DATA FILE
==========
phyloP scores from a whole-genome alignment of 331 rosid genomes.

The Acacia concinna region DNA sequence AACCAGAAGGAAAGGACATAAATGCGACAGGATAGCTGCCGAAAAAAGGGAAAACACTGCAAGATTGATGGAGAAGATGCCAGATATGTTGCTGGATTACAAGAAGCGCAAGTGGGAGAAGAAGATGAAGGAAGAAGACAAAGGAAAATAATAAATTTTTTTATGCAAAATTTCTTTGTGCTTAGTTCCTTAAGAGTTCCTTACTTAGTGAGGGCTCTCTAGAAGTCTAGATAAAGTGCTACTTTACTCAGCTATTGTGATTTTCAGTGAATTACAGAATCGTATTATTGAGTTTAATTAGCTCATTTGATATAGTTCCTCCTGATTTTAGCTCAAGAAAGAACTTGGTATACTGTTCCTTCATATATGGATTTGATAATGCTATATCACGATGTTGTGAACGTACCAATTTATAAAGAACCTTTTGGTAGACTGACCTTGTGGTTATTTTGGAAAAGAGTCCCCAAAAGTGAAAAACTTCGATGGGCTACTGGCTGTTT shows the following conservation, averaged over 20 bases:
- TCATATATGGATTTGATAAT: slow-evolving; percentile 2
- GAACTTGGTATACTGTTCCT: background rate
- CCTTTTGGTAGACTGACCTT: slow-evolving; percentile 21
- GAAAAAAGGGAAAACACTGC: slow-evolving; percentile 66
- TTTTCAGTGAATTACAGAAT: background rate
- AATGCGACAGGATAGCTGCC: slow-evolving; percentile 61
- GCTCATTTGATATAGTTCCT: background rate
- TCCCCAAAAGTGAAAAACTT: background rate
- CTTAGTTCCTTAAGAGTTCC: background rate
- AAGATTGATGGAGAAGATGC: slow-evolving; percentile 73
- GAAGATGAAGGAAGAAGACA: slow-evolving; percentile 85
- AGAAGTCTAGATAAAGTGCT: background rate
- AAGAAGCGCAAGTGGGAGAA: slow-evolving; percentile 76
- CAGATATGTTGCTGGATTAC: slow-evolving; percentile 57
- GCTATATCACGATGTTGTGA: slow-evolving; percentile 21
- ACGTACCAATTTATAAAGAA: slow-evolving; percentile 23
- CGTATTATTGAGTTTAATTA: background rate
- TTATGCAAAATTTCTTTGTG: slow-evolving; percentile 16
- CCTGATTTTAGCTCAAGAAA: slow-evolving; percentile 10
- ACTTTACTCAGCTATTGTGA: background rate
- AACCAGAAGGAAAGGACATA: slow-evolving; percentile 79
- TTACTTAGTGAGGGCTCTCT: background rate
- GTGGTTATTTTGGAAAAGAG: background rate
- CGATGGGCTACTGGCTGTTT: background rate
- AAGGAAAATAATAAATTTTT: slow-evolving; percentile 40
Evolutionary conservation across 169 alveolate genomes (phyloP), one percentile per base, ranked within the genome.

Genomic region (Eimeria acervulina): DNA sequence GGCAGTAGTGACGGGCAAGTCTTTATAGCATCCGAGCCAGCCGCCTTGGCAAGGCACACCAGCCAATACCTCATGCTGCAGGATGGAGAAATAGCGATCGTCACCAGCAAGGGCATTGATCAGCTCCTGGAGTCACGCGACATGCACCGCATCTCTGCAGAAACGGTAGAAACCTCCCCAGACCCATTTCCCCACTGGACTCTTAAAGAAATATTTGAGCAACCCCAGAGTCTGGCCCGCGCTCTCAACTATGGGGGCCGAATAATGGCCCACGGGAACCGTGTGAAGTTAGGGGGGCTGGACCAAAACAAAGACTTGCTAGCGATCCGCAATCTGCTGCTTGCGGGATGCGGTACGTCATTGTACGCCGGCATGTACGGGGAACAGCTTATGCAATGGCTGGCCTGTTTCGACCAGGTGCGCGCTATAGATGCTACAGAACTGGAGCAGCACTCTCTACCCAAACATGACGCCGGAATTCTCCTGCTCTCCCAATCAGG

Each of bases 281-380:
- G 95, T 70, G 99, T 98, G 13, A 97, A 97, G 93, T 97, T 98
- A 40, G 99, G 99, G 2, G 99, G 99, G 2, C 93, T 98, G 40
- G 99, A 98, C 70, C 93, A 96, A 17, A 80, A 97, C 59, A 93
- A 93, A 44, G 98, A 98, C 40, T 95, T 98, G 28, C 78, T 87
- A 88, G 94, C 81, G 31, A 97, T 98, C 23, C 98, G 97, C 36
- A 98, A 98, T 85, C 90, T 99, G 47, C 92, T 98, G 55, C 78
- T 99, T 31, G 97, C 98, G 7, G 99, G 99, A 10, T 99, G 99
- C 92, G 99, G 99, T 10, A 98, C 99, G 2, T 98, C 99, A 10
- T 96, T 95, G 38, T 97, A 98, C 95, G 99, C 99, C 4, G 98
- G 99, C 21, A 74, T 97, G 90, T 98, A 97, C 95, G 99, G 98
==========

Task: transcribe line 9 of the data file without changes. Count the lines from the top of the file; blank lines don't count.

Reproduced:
- GCTCATTTGATATAGTTCCT: background rate